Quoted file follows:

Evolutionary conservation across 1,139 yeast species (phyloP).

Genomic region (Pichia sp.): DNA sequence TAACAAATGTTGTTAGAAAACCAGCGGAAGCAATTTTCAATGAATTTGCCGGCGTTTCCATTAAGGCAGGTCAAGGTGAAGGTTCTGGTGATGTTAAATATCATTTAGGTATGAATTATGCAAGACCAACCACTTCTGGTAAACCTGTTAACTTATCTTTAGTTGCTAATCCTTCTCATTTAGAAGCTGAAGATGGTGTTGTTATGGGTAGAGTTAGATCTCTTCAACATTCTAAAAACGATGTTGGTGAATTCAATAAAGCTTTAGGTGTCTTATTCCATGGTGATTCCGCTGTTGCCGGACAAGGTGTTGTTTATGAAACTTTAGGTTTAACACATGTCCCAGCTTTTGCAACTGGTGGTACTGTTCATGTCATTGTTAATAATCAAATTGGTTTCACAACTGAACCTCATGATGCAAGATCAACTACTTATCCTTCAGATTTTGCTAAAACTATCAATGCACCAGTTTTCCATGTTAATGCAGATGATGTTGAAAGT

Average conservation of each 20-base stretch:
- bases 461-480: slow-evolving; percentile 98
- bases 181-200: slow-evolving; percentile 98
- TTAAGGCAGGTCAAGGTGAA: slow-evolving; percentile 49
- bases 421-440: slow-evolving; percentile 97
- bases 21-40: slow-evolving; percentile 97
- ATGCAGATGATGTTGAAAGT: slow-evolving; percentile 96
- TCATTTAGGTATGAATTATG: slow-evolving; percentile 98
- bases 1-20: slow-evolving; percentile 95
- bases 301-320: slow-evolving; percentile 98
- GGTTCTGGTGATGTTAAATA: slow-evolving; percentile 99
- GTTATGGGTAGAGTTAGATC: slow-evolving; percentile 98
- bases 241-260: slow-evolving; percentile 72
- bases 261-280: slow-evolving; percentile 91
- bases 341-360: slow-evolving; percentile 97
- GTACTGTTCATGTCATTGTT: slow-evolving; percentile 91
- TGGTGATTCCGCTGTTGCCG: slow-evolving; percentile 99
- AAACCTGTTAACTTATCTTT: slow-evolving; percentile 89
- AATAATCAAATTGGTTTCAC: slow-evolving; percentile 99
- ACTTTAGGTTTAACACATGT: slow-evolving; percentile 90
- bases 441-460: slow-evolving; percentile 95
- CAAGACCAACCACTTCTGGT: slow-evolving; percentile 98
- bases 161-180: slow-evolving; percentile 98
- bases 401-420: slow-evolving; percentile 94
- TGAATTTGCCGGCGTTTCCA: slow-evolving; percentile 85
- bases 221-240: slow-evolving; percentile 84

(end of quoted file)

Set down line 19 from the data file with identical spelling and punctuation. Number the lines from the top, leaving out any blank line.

- TGGTGATTCCGCTGTTGCCG: slow-evolving; percentile 99